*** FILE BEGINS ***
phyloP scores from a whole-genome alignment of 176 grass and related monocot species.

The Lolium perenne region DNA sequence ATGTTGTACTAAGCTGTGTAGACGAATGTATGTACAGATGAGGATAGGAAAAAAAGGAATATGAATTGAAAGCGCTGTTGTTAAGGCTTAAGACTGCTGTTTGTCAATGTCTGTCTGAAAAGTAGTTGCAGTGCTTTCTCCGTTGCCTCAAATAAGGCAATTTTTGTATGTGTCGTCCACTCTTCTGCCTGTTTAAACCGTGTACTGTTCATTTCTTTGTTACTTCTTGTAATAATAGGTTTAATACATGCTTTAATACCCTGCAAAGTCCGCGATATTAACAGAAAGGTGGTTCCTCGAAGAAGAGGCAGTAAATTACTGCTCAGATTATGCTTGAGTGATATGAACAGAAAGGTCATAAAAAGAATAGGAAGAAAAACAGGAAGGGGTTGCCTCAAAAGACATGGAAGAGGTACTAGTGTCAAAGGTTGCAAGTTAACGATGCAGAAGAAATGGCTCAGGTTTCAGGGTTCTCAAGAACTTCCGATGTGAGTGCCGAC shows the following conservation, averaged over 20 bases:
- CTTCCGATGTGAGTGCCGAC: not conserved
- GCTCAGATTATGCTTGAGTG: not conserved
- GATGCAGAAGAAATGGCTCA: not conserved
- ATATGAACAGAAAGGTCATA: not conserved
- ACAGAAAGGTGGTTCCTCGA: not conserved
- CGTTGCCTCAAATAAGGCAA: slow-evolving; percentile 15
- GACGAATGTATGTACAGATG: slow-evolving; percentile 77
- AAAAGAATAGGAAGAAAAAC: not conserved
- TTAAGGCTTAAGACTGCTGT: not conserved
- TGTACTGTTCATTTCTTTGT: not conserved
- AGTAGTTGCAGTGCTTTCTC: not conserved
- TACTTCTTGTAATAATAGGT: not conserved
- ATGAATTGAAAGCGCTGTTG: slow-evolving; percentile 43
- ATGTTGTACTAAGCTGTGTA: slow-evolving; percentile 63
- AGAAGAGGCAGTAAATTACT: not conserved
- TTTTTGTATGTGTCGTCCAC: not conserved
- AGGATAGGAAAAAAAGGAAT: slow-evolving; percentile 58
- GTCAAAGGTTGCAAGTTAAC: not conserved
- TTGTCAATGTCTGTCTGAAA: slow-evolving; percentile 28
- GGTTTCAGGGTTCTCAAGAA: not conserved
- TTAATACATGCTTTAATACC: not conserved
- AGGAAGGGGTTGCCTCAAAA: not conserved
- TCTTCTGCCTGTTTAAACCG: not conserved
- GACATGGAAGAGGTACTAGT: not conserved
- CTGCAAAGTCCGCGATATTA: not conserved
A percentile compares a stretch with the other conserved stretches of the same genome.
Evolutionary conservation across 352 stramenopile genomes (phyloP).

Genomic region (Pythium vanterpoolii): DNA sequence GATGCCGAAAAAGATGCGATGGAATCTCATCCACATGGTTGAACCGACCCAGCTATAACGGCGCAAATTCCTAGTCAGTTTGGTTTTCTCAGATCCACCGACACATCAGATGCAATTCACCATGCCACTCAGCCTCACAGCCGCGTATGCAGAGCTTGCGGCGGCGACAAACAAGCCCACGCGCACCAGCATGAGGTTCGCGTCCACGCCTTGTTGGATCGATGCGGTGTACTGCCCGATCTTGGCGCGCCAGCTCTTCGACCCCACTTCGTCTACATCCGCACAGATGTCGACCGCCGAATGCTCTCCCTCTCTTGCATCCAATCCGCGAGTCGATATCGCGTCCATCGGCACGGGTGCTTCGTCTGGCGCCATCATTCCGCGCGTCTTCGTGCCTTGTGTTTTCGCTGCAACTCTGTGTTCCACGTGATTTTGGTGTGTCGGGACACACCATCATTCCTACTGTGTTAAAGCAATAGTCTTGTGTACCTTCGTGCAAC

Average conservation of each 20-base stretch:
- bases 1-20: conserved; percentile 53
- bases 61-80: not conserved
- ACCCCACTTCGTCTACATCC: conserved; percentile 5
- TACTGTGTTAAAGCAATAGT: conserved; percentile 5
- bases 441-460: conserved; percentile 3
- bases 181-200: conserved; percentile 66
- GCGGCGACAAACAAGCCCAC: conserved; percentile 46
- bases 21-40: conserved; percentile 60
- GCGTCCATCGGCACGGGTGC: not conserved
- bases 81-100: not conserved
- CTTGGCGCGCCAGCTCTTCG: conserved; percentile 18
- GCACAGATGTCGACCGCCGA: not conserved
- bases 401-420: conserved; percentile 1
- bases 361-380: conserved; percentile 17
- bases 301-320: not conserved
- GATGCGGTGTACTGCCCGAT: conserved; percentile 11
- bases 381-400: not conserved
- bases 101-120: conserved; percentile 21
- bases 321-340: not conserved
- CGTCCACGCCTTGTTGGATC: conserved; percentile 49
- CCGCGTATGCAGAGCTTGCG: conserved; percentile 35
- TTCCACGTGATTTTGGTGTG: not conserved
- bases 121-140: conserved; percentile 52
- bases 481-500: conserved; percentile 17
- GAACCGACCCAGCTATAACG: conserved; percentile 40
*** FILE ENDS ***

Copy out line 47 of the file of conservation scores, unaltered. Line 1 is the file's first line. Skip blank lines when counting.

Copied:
- GATGCGGTGTACTGCCCGAT: conserved; percentile 11